Colombians “Save the Evidence” as They Denounce Social Media Censorship of Protests | WHAT REALLY HAPPENED X-Frame-Options: SAMEORIGIN

Colombians “Save the Evidence” as They Denounce Social Media Censorship of Protests

By Isabella Barroso

Colombian protesters have denounced social media platforms’ censorship of their posts about the country’s “paro nacional” (“national strike”)—ongoing anti-government demonstrations. This includes internet disruption in Cali, one of the major sites of the protests. To strike back at this censorship, a number of initiatives have emerged that aim to preserve the memory of this historic moment; this is crucial as it guarantees the independence of the historical content from platforms’ servers and content moderation policies.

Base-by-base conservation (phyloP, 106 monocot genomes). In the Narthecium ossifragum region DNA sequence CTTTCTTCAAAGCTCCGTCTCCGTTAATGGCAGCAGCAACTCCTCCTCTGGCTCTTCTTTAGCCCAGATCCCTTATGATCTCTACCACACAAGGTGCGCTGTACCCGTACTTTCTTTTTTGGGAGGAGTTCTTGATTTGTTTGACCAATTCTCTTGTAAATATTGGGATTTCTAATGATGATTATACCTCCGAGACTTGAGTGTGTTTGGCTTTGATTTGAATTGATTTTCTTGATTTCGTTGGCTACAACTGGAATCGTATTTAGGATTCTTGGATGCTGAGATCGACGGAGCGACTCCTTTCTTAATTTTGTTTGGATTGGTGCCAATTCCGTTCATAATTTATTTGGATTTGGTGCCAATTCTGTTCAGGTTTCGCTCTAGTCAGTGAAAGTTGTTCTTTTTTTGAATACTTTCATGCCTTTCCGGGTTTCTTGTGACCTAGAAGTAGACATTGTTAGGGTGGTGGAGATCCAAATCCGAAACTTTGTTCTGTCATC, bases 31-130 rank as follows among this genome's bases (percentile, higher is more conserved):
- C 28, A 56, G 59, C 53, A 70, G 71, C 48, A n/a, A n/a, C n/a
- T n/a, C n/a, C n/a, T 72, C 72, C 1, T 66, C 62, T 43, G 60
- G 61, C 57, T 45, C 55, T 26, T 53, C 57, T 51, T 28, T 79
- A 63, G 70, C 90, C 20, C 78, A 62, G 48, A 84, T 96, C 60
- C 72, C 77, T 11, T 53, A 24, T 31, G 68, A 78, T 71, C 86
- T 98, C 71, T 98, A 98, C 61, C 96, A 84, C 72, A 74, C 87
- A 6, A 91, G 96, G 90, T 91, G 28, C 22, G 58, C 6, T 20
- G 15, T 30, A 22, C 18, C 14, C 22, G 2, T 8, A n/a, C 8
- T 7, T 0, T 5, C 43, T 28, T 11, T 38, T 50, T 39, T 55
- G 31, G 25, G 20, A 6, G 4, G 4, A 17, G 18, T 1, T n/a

The #paronacional protests started on April 28 in several cities in Colombia as the population rejected the tax reform presented by President Ivan Duque. The proposal favored the Colombian elite, making the lower and middle classes responsible for paying off the country’s debts acquired in recent years, including efforts to combat COVID-19. The presidential response was to deploy the military and police forces to quell the civilian protesters, resulting in 61 deaths as of press time. After the first weeks of the protests, the proposed tax was withdrawn, the Colombian population is still protesting.

Records of the rebellion taking place on the streets have been largely shared on social networks, and comments emerged from protesters declaring that they were being censored on Instagram, Twitter and Facebook...

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